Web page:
Surya Singh, MD discusses how education efforts have reduced providers’ doubts surrounding the similarity between biosimilars and their reference products at the March 2020 FDA/Federal Trade Commission workshop on anticompetitive practices.
Surya Singh, MD, is the president of Singh Healthcare Advisors.
Have education efforts reduced provider doubt regarding the similarity of biosimilars and their reference products?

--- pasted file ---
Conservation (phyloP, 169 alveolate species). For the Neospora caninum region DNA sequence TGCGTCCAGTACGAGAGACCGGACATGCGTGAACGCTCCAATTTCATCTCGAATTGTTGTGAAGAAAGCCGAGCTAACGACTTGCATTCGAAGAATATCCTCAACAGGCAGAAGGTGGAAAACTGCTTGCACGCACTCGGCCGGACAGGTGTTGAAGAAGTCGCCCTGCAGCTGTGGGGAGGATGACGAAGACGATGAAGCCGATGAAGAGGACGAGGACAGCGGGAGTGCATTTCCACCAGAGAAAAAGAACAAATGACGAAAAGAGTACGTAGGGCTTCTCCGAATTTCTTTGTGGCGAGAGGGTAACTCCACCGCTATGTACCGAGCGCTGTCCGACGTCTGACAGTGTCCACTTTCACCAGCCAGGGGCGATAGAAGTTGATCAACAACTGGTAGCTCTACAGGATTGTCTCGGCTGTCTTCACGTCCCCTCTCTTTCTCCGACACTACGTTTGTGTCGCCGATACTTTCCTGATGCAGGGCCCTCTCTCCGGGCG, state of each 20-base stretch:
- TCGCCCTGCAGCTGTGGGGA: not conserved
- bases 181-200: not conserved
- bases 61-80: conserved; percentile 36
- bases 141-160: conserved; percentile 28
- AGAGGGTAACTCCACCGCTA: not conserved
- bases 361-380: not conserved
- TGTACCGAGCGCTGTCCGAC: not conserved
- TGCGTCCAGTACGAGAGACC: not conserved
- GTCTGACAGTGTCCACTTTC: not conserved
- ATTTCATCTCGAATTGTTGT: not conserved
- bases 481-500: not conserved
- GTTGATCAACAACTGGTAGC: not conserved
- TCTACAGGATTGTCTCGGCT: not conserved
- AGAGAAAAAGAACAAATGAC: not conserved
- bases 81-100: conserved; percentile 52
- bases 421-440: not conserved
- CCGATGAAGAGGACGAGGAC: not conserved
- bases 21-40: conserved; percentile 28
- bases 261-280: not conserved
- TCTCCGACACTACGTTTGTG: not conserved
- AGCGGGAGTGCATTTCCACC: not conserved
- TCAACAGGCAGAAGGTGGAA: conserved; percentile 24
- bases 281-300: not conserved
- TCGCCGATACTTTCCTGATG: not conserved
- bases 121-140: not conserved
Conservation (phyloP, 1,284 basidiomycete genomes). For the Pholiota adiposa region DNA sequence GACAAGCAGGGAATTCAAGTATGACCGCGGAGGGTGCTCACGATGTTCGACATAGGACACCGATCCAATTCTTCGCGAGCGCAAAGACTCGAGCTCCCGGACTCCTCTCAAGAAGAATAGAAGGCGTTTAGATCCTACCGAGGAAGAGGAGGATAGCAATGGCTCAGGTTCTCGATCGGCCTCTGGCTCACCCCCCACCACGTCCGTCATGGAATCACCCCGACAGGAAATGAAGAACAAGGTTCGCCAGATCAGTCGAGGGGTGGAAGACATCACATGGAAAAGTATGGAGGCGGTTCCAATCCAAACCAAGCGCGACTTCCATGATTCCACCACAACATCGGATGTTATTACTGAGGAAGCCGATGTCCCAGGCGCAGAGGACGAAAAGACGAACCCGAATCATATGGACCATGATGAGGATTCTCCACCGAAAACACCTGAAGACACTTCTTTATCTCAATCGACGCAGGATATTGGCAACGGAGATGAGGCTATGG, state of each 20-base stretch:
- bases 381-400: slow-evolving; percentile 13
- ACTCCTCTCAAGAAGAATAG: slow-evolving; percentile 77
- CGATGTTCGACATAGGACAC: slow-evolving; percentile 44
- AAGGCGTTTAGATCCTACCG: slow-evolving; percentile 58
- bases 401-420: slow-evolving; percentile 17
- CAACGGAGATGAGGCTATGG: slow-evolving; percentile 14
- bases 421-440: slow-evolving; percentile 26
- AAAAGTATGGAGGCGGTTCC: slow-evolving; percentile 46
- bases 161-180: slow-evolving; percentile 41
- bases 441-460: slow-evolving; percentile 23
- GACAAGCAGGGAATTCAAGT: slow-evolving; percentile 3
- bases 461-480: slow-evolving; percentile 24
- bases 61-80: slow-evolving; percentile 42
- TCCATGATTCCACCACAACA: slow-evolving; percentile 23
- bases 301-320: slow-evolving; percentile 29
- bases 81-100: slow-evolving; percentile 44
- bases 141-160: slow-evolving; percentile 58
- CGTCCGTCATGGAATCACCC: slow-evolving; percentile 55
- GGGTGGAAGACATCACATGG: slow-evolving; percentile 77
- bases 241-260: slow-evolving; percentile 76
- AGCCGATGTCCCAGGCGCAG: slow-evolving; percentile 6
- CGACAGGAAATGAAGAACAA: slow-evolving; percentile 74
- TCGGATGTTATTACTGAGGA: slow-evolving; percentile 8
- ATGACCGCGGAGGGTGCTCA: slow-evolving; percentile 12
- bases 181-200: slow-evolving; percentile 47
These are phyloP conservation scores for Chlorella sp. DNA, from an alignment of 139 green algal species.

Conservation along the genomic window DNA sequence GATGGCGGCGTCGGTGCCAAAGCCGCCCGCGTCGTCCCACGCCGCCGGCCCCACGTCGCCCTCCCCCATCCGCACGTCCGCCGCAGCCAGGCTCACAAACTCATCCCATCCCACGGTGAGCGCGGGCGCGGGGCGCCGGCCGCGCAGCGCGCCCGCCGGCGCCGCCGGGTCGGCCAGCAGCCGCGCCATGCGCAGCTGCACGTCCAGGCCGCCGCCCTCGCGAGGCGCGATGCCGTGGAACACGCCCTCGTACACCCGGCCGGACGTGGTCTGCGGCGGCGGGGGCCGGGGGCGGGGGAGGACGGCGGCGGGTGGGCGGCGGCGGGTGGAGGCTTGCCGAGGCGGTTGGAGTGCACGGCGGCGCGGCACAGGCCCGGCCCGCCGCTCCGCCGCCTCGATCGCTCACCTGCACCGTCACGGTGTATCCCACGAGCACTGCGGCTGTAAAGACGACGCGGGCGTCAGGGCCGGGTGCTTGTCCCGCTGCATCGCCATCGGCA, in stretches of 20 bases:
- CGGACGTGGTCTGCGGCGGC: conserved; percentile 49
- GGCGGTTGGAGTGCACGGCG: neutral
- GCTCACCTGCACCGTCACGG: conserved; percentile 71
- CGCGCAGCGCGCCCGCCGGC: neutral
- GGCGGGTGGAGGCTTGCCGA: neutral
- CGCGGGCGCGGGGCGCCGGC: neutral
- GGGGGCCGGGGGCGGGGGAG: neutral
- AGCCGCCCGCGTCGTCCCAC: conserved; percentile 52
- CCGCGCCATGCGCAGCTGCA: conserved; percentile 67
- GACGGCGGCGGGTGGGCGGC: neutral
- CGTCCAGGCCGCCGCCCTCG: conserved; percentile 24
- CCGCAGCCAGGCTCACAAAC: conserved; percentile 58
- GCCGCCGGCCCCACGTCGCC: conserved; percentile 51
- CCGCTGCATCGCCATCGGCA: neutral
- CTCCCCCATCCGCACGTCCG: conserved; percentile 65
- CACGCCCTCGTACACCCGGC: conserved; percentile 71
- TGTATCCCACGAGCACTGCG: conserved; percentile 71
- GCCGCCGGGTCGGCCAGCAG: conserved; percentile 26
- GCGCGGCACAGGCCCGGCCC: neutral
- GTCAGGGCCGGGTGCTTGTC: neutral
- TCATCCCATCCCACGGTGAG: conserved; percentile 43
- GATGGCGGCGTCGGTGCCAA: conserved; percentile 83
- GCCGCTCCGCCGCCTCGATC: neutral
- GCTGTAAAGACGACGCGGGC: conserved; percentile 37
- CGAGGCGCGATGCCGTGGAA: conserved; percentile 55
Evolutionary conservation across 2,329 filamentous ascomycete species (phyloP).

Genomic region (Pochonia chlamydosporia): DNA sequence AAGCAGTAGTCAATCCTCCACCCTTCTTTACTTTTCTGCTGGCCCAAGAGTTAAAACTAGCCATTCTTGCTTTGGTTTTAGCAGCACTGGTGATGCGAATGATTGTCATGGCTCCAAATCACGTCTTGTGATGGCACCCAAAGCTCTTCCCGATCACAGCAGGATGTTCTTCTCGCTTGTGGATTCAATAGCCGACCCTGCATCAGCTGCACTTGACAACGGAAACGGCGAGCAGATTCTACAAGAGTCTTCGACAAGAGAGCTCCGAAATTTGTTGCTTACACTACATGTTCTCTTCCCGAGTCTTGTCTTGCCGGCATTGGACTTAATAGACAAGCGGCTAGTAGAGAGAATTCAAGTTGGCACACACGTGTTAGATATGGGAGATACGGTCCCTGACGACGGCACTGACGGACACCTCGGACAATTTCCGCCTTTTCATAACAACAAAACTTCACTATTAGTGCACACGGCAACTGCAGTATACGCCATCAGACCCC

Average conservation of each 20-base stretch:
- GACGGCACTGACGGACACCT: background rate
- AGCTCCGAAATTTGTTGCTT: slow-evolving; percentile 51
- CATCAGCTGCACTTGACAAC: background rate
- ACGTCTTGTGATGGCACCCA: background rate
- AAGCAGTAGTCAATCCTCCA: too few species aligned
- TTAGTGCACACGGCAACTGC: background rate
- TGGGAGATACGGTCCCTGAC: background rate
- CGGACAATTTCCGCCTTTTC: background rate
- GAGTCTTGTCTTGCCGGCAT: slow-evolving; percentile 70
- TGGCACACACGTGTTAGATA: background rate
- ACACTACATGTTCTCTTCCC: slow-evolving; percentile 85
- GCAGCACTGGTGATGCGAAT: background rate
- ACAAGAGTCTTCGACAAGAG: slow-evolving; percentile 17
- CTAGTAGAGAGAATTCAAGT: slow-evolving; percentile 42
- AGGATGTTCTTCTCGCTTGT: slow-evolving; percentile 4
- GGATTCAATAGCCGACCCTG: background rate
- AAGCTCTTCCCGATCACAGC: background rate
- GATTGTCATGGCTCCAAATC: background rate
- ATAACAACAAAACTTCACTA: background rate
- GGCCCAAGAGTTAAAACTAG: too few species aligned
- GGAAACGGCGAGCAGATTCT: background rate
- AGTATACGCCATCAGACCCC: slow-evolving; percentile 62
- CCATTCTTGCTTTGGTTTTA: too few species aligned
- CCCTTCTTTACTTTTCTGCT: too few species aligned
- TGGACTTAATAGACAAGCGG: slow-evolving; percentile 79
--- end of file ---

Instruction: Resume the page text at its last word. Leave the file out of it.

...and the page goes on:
I think that the educational component of biosimilar uptake had a slow start 5 years ago, but has really accelerated now [that we’ve] gotten over what I'll refer to as the educational threshold for providers. So, if the question is, "Is there still lingering doubt in the minds of providers on whether or not a biosimilar is sufficiently comparable to the reference product in order for them to safely prescribe it and have their patient use it?" the answer to that is I don't think there's lingering doubt. I think most of the doubt that was present in the earlier days following the first biosimilar approvals has really been taken care of or eliminated based on the educational efforts that were undertaken by a number of different groups, but also by experience. So, they've gained experience with biosimilar products and realized what a lot of people were saying at the outset: The batch-to-batch variability between the reference product being produced in the same facility was as great as it is between a biosimilar product and the reference product. I think experience has helped a lot of clinicians who had some doubt at the outset get over that doubt. So, I would contend that if there is any lingering doubt that is impeding biosimilar uptake, it pales in comparison to some of the economic considerations that are at play in the market.